COVID-19: Dodged the Bullet?

Updated: 4 days ago

K. Litak M.D., FASAM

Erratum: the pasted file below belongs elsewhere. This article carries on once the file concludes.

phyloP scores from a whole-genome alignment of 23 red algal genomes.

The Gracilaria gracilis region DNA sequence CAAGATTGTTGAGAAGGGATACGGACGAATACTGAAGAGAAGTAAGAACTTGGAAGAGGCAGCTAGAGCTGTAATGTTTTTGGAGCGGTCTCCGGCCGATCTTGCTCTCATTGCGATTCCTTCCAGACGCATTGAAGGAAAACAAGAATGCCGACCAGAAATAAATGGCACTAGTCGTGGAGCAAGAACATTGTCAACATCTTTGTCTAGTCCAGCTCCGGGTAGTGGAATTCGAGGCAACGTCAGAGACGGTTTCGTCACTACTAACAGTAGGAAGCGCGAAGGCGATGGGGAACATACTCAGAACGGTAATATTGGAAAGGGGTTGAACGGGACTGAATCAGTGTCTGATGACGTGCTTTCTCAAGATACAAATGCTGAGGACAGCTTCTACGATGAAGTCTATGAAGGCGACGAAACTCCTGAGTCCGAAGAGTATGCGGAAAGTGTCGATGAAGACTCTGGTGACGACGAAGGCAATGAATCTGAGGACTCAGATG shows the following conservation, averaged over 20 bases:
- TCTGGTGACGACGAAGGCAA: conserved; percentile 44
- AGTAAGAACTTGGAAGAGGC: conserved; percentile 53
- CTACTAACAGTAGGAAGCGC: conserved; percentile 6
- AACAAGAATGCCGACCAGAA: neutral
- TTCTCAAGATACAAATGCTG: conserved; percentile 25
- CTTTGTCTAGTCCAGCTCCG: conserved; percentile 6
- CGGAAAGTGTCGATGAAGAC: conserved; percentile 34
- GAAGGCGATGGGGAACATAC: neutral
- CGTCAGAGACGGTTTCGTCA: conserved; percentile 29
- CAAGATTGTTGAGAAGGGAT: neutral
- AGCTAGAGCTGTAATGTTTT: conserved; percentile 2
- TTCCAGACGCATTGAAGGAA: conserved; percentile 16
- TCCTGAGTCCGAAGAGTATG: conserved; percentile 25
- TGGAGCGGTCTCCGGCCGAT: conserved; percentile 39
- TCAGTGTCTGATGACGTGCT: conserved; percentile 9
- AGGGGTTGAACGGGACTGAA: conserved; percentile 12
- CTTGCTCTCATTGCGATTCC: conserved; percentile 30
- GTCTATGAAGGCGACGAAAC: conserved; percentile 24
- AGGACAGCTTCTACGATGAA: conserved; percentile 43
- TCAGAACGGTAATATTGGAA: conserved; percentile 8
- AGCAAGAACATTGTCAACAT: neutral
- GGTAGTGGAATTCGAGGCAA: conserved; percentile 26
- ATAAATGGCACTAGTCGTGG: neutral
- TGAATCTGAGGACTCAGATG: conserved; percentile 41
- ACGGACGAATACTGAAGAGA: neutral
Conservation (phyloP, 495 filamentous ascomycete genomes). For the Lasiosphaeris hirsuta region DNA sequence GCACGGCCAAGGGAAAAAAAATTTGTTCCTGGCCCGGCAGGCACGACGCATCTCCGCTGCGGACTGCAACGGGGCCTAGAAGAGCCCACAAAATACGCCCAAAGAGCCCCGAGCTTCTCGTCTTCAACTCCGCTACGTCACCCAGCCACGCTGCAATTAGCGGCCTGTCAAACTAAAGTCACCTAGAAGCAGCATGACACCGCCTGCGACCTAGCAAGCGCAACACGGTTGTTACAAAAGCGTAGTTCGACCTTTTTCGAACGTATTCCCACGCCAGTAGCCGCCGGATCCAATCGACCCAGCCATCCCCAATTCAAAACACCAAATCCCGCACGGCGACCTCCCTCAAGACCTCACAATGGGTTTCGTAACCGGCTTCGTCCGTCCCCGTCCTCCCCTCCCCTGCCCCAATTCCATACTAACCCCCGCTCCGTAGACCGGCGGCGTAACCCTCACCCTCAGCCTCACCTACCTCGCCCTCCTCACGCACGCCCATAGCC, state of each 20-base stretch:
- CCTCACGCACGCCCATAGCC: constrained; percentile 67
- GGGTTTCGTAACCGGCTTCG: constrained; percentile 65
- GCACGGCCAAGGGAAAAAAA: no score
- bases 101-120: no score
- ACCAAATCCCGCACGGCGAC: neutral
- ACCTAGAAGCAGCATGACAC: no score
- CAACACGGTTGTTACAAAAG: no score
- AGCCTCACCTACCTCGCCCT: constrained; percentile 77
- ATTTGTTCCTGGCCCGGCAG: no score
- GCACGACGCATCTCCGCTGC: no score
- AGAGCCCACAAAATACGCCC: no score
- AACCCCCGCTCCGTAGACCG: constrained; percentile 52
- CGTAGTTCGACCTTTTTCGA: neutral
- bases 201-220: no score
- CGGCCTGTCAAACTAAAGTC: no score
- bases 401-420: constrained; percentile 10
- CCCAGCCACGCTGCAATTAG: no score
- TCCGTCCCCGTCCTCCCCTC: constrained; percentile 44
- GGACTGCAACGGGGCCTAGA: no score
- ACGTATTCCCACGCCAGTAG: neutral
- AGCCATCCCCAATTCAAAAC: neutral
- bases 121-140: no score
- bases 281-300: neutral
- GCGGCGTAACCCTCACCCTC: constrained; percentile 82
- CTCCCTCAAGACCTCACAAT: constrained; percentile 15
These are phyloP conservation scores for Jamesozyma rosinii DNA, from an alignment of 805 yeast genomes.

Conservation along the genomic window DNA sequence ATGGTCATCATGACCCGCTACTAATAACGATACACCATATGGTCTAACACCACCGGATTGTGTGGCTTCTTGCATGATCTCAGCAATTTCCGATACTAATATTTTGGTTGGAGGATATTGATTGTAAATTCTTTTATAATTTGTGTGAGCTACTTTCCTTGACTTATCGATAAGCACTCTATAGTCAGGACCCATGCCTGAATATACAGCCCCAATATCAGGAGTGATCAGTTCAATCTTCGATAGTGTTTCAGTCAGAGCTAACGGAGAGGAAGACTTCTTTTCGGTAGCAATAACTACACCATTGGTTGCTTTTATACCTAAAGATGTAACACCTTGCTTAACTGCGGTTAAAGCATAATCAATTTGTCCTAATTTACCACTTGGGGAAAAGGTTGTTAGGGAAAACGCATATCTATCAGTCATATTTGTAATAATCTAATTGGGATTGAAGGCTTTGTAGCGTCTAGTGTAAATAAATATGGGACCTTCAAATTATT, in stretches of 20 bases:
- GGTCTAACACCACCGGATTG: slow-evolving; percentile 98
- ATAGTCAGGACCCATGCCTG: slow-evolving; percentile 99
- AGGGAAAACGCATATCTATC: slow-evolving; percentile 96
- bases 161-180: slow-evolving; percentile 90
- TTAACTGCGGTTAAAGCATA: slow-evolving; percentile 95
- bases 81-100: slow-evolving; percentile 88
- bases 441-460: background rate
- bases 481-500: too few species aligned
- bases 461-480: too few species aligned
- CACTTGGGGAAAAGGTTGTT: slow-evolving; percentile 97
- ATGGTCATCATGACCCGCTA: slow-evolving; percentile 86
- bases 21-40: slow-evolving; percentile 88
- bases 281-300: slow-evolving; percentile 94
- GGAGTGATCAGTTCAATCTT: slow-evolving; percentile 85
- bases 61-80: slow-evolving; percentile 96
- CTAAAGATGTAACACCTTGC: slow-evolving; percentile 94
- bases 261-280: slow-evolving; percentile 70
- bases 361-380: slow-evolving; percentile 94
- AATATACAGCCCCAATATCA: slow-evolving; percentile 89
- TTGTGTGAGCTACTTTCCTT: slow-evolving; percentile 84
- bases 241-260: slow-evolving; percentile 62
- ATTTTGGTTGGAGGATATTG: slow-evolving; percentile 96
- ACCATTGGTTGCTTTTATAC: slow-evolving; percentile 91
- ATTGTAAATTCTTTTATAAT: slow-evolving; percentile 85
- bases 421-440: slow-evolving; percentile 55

It has been months since the COVID19 was proclaimed a pandemic. On Friday, March 13, 2020, the US was closed to most visitors. A day later, anyone entering the country was to self-quarantine for 14 days. By June, the lockdown eased, we started feeling more comfortable socializing and venturing out of our homes past our mailboxes. As we spent months in almost total lockdown, many experienced loss of income or employment, illness, and loss of loved ones. Businesses shut down or went online if they could. Everything became more difficult. Simple things like getting a haircut, a driver's license renewed, air travel, school, child care, or elder care or shopping—everything is different. Life events like weddings and funerals, and so on changed in previously unimaginable ways. Hit the hardest are the most vulnerable members of society, especially the elderly. Even when people do not die of the COVID19 infection, the disruptions in care, supply chain, restrictions on visiting, lockdowns, quarantines pose a significant burden and result in indirect fatalities. More and more people die alone. While we have shown collective resilience and ingenuity, many aspects of our response will not be defined as humanity's finest moments. I suspect that the total number of fatalities in the US and worldwide is much higher due to these disruptions. I was able to work from home at the beginning of the pandemic, using a telemedicine platform, and so did many of my colleagues. While it worked for me and was a positive experience for the patients, I am happy to be back in the office and see people 'in person,' not on the screen. My temperature is taken daily upon entering the facility, and those staying in also get COVID19 upon admission. I am comforted by practicing social distancing, wearing a mask and protective clothing, though I do not do physical examinations. I have been washing my hands often and do my best not to touch my face. While this seems to reduce the risk of infection, it may not prevent it. The news of vaccine prospects is trickling in, and there is hope we may have one by the end of 2021. One of my colleagues, Dr. Dawson, has worked from home since March. That is why I assume from reading his timeline; he interacted with all those contractors during lunch break. Dr. Dawson survived the COVID19 infection. He shares his personal experience with the infection and different disease approaches within his household in his blog. Here is a link to his website, where he describes his personal experience and shares his reflections. As we keep learning more about the disease itself, much remains a mystery.



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